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So I have an array built by collect.

@a = Relation.where(part: "v04")

@relations = @a.collect {|x|}


=> ["f03", "f04"]

@a = Relation.where(part: "v03")

@relations = @a.collect {|x|}


=> ["f01", "f03"]

What I want is to append the collect so that I can build an array from both v03 and v04 so that it looks like this.

=> ["f03", "f04", "f01", "f03"]

And then only keeps unique values so that it looks like this.

=> ["f03", "f04", "f01"]

Take out f03 since it was listed twice.

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Does order matter? – Joshua Cheek Sep 1 '12 at 19:27
You're using Rails I assume? – Andrew Marshall Sep 1 '12 at 19:35

4 Answers 4

up vote 10 down vote accepted
["f03", "f04"] | ["f01", "f03"] #=> ["f03", "f04", "f01"]

car1 = ["f03", "f04"]
car2 = ["f01", "f03"]

car1 | car2 #=> ["f03", "f04", "f01"]
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Thanks didn't realize it was that simple. What if The first was stored in variable car1 and the second car2. How would you do the same thing using variables? – Tony Hassan Sep 1 '12 at 19:31
@TonyHassan, see the update – megas Sep 1 '12 at 19:38
Never mind union works. Thanks! – Tony Hassan Sep 1 '12 at 19:38
THanks alot this is perfect! – Tony Hassan Sep 1 '12 at 19:39
What witch craft is this? Where would a person find documentation about this? – Tass Jan 21 '14 at 22:22
@a = Relation.where(part: "v04")
@relations1 = @a.collect {|x|}

@a = Relation.where(part: "v03")
@relations2 = @a.collect {|x|}

@all_relations = @relations2 | @relations2

If you are using rails 3.2

parts = ['v03','v04']
@relations = Relation.where(part: parts).pluck(:name).uniq

In rails 3 I think this should work

@relations  = Relation.where(part: parts).collect(&:name).uniq  
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THanks alot this is perfect! – Tony Hassan Sep 1 '12 at 19:40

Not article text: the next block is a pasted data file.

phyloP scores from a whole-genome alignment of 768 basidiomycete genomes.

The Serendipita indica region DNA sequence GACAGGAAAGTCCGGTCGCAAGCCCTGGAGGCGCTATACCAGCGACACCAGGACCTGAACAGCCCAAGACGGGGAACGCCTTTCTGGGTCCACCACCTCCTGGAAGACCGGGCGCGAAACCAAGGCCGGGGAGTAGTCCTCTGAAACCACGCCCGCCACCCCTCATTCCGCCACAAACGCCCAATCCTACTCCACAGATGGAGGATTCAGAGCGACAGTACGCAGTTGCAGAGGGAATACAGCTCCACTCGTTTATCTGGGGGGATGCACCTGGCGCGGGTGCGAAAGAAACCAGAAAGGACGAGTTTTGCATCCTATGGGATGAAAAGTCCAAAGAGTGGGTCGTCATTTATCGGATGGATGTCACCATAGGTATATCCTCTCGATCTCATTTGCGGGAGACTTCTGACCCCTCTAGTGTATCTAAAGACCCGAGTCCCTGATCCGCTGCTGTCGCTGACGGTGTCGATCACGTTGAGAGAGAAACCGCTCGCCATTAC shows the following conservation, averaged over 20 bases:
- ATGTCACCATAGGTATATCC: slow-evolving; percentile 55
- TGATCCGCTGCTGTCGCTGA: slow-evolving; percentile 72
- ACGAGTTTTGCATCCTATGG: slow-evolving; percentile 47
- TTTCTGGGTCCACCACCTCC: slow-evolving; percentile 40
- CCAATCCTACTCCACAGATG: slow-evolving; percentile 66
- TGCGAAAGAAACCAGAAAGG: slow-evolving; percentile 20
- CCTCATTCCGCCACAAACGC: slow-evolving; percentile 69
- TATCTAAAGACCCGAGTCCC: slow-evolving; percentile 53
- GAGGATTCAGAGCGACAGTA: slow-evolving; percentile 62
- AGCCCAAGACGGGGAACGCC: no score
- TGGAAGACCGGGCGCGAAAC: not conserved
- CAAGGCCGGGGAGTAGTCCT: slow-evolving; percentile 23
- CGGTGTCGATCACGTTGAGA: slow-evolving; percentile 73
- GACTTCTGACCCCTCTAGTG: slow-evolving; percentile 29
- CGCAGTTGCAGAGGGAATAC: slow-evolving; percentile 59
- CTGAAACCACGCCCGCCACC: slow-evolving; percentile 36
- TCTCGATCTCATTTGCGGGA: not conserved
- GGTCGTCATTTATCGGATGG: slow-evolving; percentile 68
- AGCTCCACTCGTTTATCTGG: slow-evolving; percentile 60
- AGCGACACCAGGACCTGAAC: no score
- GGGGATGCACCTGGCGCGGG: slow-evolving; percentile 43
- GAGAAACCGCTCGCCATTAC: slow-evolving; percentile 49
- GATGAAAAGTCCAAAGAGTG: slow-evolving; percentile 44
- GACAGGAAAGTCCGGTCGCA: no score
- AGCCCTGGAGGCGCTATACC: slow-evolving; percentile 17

@TonyHassan, are you using rails or active record? if yes what version? – PriteshJ Sep 1 '12 at 19:42
@TonyHassan check the updated answer if you are using rails or active record – PriteshJ Sep 1 '12 at 19:44
answer selected thanks ! – Tony Hassan Sep 1 '12 at 21:52

Why not combine the where calls into one?

cars = Relation.where(part: ['v03', 'v04']).map(&:car).uniq

or possibly

car_ids = Relation.where(part: ['v03', 'v04']).select('DISTINCT car_id').map(&:car_id)
cars = Car.where(id: car_ids)

The first does more work in Ruby, the second in SQL.

share|improve this answer
Thanks this is a solid alternative! – Tony Hassan Sep 1 '12 at 19:39

This is the best way to do this: Relation.where(part: ['v03', 'v04']).uniq.pluck(:car)

Here's a full example:

require 'active_record'

ActiveRecord::Base.establish_connection adapter: 'sqlite3', database: ':memory:'

ActiveRecord::Schema.define do
  self.verbose = false
  create_table :relations do |t|
    t.string :part
    t.string :car

Relation = ActiveRecord::Base

# build the relations (btw, this name makes no sense)
Relation.create! car: 'f01', part: 'v03'
Relation.create! car: 'f03', part: 'v03'
Relation.create! car: 'f03', part: 'v04'
Relation.create! car: 'f04', part: 'v04'

# querying
Relation.where(part: "v04").pluck(:car) # => ["f03", "f04"]
Relation.where(part: "v03").pluck(:car) # => ["f01", "f03"]
Relation.where(part: ['v03', 'v04']).uniq.pluck(:car) # => ["f01", "f03", "f04"]

Some thoughts:

Don't put asperands in front of your variables unless you want them to be instance variables (e.g. @a should clearly be a -- and even then, a better name would be good. I'd probably get rid of it altogether as shown above).

It is better to use pluck than map, because pluck only selects the relevant data: SELECT car FROM "relations" WHERE "relations"."part" = 'v04' vs SELECT "relations".* FROM "relations" WHERE "relations"."part" = 'v04'

It is better to use .uniq on the ActiveRecord::Relation because it moves the uniqueness into the database rather than trying to do it in memory with Ruby: SELECT DISTINCT car FROM "relations" WHERE "relations"."part" IN ('v03', 'v04')

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Thanks for your advise! – Tony Hassan Sep 1 '12 at 20:20

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